To be “iconic,” language must be familiar. Worshippers must not have to attend directly to its grammar in order to understand it. They must be able to handle it easily, so as simultaneously to intend motions or pictures or architecture. To the precise extent that worshippers cannot manage the language without book or bulletin in front of them, they cannot see the body of that language, they cannot do what John says disciples do.
The Church’s Language
That the language of worship should be familiar does not mean that the language of worship should be “contemporary” as the word is usually used; if anything, it makes the opposite suggestion. The demand for “contemporary” language is almost always a demand for language that is familiar in some other linguistic community than the Church: the seventh grade or the talk shows or the boardroom or wherever. But the Church has her own culture, as she has her own polity. And therefore the Church inevitably is her own linguistic community also, however hard we may, in misguided moments, fight against this. We can banish Latin or Jacobean English if we insist, but something else will quickly replace it as the special church-language; and at that juncture we had better be alert to considerations of the sort I have been adducing, lest we replace the good with the mediocre or worse.
It is in the Church that the language of worship should be the familiar language. Even when the Church worships in what is called a “vernacular,” the difference between what is said and enacted inside and outside the Church will create divergent dictions and rhetorics; perhaps most often the church’s language will be marked by what others will call archaisms.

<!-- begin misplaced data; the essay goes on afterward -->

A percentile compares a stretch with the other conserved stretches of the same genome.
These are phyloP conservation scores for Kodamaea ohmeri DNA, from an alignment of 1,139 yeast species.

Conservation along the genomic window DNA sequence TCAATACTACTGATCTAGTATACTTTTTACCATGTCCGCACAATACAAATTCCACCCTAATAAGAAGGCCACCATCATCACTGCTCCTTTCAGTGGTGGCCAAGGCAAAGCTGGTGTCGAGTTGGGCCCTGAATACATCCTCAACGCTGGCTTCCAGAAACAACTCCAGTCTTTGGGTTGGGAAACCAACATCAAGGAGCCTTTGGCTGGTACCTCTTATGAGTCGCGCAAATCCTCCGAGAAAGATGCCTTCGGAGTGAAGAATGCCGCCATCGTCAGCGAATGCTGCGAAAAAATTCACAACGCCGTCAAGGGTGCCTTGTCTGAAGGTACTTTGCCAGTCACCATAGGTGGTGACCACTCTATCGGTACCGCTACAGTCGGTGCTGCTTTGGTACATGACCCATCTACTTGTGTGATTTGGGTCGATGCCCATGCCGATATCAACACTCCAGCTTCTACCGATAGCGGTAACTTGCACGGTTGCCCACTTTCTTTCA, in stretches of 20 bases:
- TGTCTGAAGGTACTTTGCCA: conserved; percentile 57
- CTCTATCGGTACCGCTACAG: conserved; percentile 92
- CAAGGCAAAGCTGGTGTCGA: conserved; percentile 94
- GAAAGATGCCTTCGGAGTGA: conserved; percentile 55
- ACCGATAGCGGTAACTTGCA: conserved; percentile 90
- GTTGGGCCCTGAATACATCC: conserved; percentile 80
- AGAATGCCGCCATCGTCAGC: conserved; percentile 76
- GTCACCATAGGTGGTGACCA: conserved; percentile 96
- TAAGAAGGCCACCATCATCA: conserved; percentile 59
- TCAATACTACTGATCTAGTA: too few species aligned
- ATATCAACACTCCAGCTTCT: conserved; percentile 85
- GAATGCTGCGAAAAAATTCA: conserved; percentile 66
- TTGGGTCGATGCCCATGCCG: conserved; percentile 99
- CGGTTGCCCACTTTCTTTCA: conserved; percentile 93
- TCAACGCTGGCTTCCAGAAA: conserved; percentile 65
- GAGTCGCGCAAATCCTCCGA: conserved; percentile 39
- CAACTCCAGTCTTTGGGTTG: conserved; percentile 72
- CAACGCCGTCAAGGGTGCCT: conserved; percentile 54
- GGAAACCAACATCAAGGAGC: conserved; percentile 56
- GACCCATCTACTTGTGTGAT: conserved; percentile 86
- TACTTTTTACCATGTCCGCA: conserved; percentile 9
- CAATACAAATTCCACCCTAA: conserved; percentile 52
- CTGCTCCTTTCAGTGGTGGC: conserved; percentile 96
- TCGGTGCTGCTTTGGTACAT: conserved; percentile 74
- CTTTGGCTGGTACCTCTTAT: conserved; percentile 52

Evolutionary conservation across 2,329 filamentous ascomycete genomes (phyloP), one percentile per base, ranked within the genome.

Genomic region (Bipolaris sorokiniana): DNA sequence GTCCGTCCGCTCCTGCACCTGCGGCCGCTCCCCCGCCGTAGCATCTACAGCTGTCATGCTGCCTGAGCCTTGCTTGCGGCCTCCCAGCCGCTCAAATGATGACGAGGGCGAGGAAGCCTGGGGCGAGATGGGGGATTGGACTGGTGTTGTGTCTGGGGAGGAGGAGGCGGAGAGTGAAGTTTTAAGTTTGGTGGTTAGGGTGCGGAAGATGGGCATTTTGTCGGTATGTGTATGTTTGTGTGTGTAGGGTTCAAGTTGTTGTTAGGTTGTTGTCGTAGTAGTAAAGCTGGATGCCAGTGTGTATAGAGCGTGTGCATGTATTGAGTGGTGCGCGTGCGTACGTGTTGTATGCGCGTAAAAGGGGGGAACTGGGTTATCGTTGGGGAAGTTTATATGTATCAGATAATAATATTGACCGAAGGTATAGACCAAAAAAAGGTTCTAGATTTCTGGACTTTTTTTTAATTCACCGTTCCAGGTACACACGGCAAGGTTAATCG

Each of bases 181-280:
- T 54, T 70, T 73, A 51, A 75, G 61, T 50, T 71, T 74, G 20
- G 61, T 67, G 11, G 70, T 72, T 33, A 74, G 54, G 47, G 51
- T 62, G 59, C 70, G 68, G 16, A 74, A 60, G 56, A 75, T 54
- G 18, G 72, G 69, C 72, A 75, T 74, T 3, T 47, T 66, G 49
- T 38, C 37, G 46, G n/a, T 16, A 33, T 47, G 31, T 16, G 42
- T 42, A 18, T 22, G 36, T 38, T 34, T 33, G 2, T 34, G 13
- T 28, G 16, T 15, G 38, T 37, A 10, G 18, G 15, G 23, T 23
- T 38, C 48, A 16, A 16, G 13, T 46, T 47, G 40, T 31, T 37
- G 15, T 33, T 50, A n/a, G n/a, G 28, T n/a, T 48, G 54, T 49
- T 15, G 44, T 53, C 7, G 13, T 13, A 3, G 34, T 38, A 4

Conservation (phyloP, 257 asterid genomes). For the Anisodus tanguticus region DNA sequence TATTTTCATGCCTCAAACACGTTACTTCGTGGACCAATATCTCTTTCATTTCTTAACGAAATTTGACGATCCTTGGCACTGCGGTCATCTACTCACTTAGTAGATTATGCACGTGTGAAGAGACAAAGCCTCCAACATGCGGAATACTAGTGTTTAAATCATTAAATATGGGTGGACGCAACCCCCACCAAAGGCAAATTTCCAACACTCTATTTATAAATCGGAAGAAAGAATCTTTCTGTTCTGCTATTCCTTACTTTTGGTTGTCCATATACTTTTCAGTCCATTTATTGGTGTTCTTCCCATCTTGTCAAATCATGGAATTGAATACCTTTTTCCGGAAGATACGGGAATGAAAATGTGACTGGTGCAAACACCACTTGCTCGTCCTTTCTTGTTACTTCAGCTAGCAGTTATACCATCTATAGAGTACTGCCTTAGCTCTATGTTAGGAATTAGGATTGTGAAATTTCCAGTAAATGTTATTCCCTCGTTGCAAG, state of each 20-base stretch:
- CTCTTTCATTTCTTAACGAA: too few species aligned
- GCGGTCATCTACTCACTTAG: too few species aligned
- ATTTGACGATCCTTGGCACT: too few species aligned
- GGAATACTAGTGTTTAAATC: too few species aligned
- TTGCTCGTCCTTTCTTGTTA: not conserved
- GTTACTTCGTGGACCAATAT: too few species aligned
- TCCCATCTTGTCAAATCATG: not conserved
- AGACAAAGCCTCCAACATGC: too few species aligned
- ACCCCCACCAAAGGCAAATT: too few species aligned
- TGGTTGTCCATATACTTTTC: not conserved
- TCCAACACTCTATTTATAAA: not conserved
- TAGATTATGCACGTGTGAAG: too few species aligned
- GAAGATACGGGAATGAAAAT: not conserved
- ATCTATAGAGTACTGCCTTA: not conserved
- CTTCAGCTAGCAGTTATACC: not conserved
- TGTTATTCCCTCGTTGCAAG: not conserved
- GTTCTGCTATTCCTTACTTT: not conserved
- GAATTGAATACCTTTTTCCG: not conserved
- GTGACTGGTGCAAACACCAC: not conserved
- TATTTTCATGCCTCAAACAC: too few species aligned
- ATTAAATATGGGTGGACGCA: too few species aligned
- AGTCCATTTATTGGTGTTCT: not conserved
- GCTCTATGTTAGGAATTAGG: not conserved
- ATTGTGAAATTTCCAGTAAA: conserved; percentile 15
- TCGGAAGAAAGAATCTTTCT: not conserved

Such language is often decried for “excluding” various groups. People may say, “Well, I love the church’s language, but we have to think about the young.” There appears, however, to be no evidence at all that linguistic peculiarities put off the young or result in misunderstandings that would not have occurred anyway; on the contrary, precisely the young are wondrously adept at quickly grasping the diction of a different community and at shifting from the diction of one community to that of another. Driving back, many years ago, from a service at the National Cathedral, that had on that occasion been Jacobean indeed, we had our 11-year-old daughter and her 11-year-old boy best friend in the back seat. We heard them telling each other how much they had preferred the service to those in their home congregations. It was, they said, “so timeless.” New York’s Cathedral of St. John the Divine has the Shema in Hebrew as a familiar part of its service; the marvelously multi-class and multi-ethnic congregation shouts it out with joy. And I note no class or gender or ethnic or age imbalances in the ecumenical lay phalanx against new translations of the Our Father.